Searches For 'Aspartame' Surge, Putting Marketers In Difficult Spot

Marketers of consumable products will have a few challenges this month as searches on Google for information on alternatives to Aspartame surge.

Aspartame, the common artificial sweetener used in some Snapple drinks, and products such as Coca-Cola diet sodas and Mars' Extra chewing gum this month will be listed this month as "possibly carcinogenic to humans" for the first time by the International Agency for Research on Cancer (IARC), the World Health Organization's (WHO) cancer research arm, sources told Reuters.

Topical events have always been a gauge to attract those searching on Google and Bing for information.

In this case, Google searches for "is aspartame carcinogenic" and ‘Is aspartame in Coke Zero’ spiked 3,233% and 4,900% after the report by WHO.

Michelle Teo, Health & Wellbeing director at Zevo Health, believes the search volumes shows that consumers are becoming more conscious about the ingredients in their beverages and what they put in their bodies.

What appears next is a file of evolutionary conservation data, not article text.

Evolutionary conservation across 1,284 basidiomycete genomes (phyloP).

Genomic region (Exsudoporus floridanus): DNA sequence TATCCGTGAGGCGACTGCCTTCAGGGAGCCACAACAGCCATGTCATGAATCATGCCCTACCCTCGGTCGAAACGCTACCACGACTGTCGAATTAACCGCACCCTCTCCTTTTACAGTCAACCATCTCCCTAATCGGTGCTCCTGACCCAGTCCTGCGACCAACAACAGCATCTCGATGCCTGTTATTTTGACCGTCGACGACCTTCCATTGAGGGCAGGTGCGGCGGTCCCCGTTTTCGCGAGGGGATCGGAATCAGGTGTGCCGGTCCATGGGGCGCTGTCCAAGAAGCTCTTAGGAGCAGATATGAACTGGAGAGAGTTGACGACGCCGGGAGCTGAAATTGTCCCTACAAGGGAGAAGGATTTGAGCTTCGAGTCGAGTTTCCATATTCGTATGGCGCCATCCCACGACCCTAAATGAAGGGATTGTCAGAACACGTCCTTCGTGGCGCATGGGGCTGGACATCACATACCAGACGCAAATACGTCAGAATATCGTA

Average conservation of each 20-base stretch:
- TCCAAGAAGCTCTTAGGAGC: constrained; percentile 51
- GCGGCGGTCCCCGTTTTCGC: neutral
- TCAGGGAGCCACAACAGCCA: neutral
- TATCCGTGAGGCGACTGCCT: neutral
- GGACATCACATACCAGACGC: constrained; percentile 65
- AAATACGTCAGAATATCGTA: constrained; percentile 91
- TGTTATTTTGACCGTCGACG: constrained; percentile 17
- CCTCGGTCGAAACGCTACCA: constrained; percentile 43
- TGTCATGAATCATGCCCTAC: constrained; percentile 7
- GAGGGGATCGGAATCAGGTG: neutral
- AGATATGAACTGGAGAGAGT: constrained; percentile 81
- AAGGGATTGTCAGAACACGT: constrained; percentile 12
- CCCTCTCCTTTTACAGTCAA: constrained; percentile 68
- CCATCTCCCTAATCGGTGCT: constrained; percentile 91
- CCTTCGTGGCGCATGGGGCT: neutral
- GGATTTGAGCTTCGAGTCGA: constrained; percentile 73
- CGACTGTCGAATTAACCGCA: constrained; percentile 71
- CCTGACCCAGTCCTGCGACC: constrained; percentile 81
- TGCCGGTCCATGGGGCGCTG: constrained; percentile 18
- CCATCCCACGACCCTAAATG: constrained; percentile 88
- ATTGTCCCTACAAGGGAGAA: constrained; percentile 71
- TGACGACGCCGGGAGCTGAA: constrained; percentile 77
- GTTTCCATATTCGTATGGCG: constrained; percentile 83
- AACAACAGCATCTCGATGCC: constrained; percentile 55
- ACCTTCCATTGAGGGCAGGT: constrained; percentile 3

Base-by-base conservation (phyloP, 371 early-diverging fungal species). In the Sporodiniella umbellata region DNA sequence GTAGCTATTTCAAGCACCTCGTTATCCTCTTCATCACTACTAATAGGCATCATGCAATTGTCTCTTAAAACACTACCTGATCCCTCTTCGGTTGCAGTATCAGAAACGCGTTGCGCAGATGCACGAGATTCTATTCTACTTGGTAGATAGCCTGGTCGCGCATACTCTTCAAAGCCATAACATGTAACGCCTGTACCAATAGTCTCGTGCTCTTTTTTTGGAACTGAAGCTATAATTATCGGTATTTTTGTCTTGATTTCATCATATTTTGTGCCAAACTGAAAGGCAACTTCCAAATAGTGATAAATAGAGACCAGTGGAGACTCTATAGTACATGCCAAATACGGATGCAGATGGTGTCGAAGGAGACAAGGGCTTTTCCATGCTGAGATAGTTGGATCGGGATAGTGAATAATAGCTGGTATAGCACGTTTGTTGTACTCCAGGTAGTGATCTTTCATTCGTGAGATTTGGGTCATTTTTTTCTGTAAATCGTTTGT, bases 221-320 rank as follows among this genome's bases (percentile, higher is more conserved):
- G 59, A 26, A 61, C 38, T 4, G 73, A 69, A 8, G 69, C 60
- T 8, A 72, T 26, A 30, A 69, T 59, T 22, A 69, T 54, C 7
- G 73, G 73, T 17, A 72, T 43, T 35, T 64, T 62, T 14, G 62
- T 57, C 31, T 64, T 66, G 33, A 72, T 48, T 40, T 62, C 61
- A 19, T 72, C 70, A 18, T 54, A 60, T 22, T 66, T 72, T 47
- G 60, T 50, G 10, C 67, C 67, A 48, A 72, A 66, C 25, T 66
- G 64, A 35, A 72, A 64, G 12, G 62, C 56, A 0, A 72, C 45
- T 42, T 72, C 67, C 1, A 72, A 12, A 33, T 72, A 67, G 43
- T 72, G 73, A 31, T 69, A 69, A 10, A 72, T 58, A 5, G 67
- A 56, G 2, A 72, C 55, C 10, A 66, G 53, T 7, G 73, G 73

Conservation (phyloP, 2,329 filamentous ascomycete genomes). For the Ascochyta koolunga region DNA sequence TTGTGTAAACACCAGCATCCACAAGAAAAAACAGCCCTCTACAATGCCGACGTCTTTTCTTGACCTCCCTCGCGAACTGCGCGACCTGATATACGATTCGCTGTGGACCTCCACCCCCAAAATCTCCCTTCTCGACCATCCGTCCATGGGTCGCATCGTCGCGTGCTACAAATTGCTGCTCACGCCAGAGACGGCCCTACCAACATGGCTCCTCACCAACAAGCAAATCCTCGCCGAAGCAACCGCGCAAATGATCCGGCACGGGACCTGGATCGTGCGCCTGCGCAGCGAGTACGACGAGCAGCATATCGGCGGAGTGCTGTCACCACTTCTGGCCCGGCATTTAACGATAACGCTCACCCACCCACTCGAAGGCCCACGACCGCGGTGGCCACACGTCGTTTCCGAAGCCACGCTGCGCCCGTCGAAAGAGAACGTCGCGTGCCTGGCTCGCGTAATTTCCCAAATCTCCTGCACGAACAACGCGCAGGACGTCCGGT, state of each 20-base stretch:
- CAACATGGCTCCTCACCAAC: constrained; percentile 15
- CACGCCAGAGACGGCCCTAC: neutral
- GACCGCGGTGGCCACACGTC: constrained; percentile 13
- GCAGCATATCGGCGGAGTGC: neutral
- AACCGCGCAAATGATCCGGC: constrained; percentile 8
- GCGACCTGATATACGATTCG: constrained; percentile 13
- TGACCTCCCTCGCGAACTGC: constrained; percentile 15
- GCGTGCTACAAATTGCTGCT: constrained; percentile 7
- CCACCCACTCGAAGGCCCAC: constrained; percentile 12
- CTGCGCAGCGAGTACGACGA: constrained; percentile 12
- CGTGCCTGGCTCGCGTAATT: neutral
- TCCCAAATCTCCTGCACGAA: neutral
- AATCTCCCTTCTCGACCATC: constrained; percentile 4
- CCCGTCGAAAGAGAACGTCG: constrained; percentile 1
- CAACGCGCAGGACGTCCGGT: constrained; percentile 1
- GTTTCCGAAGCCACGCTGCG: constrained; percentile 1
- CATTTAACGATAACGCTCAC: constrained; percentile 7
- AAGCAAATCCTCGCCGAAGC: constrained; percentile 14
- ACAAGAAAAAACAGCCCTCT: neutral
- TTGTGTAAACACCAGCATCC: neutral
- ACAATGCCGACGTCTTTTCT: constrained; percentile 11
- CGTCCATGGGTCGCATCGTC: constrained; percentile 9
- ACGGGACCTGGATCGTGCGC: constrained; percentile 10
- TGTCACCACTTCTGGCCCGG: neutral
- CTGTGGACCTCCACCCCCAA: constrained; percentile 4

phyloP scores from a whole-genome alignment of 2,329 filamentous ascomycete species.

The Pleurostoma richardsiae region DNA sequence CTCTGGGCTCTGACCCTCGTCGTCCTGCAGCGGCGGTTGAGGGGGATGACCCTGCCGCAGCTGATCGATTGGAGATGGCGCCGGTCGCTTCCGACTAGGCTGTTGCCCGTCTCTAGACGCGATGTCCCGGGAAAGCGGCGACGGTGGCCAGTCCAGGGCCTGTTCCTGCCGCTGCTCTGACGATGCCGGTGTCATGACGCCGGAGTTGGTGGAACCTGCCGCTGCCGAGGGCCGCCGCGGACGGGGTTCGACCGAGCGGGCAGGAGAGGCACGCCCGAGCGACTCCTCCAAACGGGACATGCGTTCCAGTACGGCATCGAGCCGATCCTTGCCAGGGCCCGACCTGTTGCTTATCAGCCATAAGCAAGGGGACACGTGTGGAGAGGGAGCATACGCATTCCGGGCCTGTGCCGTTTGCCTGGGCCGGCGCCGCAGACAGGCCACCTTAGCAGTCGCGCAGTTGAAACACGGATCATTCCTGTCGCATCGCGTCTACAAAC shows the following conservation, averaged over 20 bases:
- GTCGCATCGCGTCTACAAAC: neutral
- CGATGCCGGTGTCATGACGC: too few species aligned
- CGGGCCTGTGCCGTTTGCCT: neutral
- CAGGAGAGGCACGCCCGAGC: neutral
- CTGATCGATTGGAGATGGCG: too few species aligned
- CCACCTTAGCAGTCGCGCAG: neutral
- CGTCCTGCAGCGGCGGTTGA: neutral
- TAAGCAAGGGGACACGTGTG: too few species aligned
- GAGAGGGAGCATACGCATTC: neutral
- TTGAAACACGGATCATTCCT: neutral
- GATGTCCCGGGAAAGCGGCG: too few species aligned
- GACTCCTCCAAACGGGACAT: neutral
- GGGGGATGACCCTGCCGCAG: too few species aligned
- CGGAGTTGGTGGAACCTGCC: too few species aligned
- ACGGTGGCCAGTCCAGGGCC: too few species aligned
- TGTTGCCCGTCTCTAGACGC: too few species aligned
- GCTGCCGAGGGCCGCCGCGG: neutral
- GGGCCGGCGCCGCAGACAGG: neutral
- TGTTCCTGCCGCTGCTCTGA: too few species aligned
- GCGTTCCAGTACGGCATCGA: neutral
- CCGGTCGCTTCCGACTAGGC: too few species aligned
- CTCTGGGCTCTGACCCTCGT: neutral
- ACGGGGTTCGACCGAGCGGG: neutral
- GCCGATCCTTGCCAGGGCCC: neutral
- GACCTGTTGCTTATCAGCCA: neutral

An analysis of Google search data at the time revealed that online searches for various terms related to aspartame and diet coke have skyrocketed worldwide.

The data commissioned by wellness experts at Zevo Health revealed that searches for "how much aspartame is safe" rose 3,200% during the past seven days, as people try to figure how much a person can safely consume. Specific queries related to popular soft drink brands have gained substantial traction.

Inquiries have been made about other popular diet soda brands, with 'Is aspartame in Diet Pepsi' seeing a 1,900% increase in search volume. 

At the time of the analysis, consumers showed interest in the aspartame content of low-calorie carbonated beverages. Queries such as “Sprite Zero aspartame” grew 1,566%, while “Aspartame in Fanta Zero”  experienced an increase of 1,328%. 

Search volume for “Aspartame Orbit” rose by 426%, and “Wrigley's aspartame” rose 809% increase. These increases reveal a curiosity among consumers regarding the presence of aspartame in chewing gum products.

More consumers will start begin reading labels, which will force brands to make changes in ingredients.

Searches for natural sweeteners or unsweetened options will soon become dominant.

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